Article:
Incidentally, I've made plans for this very night. Oxillious, a sibling fox and creator of worlds much like myself, would like to meet me, and so we have arranged a meeting on the one night where I pass through Wellington. Thus, I leave the hostel right after checking in, and make my way to the centre of town, where I unexpectedly run into quite a commotion.
It's the Lux-Festival, which is celebrated all over the central city with bright lights and colours. They may be a month early for the Festival of Lights here, but then again, I wouldn't have been able to attend it had they held it on time. One of the main events is an animated circus show projected onto the wall of a tall building, which I watch to pass the time while waiting for my vulpine friend.
And then, Oxillious makes his appearance. Just like me, he's hard to miss, even when not wearing his tail.
Talking about our respective projects, we stroll through the streets of Wellington, and eventually arrive in...
...where we have a bottle of Karma Cola each, and a bowl of authentic African cuisine big enough to feed two hungry foxes.
The evening quickly flies by as we engage in spirited world-building discussions, and before long, it's time to head back, through the Lux Festival again, and into the hostel. After all, I'm up to en early start tomorrow.
Part 3: A Carriage to Carterton
The last part of my trip would take me from Wellington to Carterton.
Wellington is one of the two places so far in which I've neither arrived nor departed by bus (the other having been Oban): Back in November 2016, I arrived in Wellington by train and left by ferry, and this time around, I arrived by ferry, and am leaving by train. That was also one of the reasons why I chose a hostel right across from the station. Getting up early, it only takes me 5 minutes to walk to the station after checking out - yet somehow, I feel like rather than in Wellington Central, I've instead arrived in King's Cross.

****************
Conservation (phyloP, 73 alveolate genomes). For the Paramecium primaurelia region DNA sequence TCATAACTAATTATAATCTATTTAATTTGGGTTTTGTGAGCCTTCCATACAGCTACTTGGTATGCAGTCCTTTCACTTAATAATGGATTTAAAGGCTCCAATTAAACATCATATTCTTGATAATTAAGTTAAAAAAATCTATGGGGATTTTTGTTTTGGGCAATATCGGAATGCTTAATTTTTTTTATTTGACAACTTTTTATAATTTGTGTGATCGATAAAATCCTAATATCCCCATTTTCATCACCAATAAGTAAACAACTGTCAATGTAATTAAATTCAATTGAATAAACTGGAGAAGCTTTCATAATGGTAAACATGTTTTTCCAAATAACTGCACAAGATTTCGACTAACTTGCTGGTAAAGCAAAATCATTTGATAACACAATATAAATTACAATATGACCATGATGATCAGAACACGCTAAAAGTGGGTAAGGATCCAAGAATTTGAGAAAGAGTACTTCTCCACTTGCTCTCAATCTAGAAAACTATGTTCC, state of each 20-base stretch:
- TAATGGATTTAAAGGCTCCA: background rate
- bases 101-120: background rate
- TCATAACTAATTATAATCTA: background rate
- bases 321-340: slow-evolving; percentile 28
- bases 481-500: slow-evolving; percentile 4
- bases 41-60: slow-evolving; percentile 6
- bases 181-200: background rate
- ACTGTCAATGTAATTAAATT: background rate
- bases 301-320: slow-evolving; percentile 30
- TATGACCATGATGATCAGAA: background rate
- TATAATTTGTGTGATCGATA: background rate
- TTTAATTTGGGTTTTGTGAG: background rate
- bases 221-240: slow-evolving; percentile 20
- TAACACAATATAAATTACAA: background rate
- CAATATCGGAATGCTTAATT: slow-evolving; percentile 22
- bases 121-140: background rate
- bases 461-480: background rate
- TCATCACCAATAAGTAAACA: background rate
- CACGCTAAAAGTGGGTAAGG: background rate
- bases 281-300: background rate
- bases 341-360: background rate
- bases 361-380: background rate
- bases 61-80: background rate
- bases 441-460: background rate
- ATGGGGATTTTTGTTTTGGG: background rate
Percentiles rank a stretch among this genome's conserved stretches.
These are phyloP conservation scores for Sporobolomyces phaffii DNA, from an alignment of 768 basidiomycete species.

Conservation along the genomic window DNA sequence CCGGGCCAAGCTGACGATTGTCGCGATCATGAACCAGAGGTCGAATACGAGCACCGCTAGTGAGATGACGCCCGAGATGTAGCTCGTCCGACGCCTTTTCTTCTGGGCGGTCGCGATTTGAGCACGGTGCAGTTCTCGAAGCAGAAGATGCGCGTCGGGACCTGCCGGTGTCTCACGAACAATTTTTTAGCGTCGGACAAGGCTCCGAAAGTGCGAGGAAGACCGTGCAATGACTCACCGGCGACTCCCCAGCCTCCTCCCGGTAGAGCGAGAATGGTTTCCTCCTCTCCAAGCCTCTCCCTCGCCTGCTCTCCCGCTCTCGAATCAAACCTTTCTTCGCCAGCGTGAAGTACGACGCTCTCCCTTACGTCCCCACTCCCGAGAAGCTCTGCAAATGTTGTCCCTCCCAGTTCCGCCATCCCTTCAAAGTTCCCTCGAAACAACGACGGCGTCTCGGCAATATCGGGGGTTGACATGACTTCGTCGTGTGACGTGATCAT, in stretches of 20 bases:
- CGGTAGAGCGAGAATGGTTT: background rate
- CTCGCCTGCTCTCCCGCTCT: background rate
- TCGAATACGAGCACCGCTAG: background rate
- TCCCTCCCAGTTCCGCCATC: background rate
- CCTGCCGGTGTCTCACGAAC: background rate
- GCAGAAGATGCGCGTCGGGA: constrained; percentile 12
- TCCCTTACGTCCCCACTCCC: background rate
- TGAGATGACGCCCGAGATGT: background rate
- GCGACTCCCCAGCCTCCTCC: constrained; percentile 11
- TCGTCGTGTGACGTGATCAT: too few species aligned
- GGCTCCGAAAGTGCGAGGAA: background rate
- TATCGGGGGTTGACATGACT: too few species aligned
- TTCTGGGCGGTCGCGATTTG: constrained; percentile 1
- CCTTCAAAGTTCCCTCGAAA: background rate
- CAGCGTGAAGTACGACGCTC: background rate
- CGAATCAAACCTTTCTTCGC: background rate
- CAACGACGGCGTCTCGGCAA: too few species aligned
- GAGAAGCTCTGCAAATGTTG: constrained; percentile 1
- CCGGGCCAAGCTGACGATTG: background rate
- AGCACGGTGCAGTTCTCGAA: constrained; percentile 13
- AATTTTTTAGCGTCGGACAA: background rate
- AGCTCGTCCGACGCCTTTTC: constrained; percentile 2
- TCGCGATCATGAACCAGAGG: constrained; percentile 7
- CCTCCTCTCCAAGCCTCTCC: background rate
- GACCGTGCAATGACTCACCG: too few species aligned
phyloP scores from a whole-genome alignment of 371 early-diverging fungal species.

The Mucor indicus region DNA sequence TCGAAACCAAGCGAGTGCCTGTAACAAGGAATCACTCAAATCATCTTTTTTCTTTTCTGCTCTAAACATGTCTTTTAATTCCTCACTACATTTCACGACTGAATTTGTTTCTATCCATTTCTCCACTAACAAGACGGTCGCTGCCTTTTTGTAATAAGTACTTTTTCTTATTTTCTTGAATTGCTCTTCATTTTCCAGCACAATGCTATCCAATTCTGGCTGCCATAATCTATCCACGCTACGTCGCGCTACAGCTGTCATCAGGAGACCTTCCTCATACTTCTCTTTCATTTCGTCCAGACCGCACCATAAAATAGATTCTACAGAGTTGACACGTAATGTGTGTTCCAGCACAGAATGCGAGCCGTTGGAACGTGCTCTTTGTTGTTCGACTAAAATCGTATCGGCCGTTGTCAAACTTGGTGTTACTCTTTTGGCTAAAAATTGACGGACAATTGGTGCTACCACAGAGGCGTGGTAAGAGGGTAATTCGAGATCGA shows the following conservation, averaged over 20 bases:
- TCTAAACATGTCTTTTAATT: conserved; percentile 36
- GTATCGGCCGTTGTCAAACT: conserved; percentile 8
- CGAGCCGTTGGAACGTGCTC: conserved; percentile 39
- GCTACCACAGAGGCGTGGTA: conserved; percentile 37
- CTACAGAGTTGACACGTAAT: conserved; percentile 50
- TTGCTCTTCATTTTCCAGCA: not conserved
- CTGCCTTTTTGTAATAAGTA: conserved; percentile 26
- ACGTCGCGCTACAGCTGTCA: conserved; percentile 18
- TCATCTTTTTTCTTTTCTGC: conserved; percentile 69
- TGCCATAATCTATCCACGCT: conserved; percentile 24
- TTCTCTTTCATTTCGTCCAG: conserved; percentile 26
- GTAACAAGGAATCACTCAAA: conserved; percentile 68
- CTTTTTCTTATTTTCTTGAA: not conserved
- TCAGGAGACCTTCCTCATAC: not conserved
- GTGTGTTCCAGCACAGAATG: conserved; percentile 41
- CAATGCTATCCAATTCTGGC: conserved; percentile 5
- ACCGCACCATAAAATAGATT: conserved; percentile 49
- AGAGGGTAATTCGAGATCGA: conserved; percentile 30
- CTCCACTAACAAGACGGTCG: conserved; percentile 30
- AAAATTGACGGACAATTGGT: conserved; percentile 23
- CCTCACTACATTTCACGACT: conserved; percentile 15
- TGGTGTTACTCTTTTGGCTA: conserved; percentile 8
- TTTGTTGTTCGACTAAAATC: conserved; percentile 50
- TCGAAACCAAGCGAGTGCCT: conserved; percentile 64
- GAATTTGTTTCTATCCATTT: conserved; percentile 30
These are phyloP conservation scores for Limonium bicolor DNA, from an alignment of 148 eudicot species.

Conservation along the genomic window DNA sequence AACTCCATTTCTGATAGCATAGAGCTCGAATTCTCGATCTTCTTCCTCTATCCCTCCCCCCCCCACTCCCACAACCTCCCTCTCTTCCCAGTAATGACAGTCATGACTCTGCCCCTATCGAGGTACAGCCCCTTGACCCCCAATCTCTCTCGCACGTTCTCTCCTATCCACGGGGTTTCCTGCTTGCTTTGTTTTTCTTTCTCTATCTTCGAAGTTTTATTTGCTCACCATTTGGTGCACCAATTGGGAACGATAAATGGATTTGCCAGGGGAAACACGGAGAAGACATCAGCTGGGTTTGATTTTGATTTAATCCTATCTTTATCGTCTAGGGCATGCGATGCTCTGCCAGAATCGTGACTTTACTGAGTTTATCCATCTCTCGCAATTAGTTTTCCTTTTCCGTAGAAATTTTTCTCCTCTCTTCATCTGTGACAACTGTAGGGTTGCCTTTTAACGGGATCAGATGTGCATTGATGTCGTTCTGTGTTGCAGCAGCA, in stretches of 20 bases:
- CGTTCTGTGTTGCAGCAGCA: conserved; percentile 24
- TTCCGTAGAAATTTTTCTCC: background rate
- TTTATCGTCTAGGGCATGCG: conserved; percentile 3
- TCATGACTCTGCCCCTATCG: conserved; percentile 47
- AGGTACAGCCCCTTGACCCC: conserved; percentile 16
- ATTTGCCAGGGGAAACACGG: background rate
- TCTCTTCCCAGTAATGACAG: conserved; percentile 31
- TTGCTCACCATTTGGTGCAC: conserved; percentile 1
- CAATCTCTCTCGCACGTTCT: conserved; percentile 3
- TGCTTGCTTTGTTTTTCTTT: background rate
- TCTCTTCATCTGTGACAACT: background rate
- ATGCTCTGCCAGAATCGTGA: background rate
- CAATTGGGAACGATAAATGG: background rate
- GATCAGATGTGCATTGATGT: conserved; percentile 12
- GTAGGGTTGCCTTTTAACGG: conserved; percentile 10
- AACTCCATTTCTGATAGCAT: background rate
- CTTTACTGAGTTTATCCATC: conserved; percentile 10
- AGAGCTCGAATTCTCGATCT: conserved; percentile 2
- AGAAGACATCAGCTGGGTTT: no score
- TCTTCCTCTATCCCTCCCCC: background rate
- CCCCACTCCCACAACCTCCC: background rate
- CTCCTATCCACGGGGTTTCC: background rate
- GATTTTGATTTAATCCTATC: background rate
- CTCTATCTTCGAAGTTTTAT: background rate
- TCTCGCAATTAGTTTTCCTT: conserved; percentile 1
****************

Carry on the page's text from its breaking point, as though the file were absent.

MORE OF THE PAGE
Since I still have some time until my train departs, I sit down in a café near the platform and eat a humble egg-and-bacon sandwich while watching the daily masses of commuters arriving from the suburbs pass me by.
Afterwards, I get onto the modern suburban train...
...where I notice an unusual billboard that involuntarily reminds me of a musical number from the Lion King.
Before long, the train is on its way, and while the weather is quite wet in the beginning, as we drive along the shoreline of Wellington Harbour and through Lower Hutt, but as we travel up the Hutt Valley, it gradually becomes better, and by the time we've reached Upper Hutt, it has at the very least stopped raining. Subsequently, we pass through a tunnel under the Tararua Range, and soon emerge in the Wairarapa Valley. Just as we leave one of the side valleys, the great Lake Wairarapa can just barely be seen in the distance. It's name means "Glistering Waters" in Māori, though personally, I like to call it "The eye of the fish". From there, it's mostly a trip through farmland, and not long after, the train arrives in Carterton.
Along the way, I also notice a herd of deer in one of the many pastures - although the fattened up specimens here have little in common with the lean and agile animals found in European woods. It makes me wonder, though, how graceful and agile cows must have looked before they were first domesticated.
Epilogue: A Sparky Start
I don't have to wait in front of the Carterton station for too long before Sparky comes along and picks me up.
Driving out of town and past the fields, it's only a short time until we arrive at her farm, where I'll be helping out for the next two weeks.
It's a lovely big place...
...and for some peculiar reason, I am instantly enamoured with my sleeping quarters.
Sparky should soon set me to work, and I for my part should soon find this place quite enjoyable. But that's a different tale, and shall be told at a different time. So stay tuned for more tales from the travelling fox.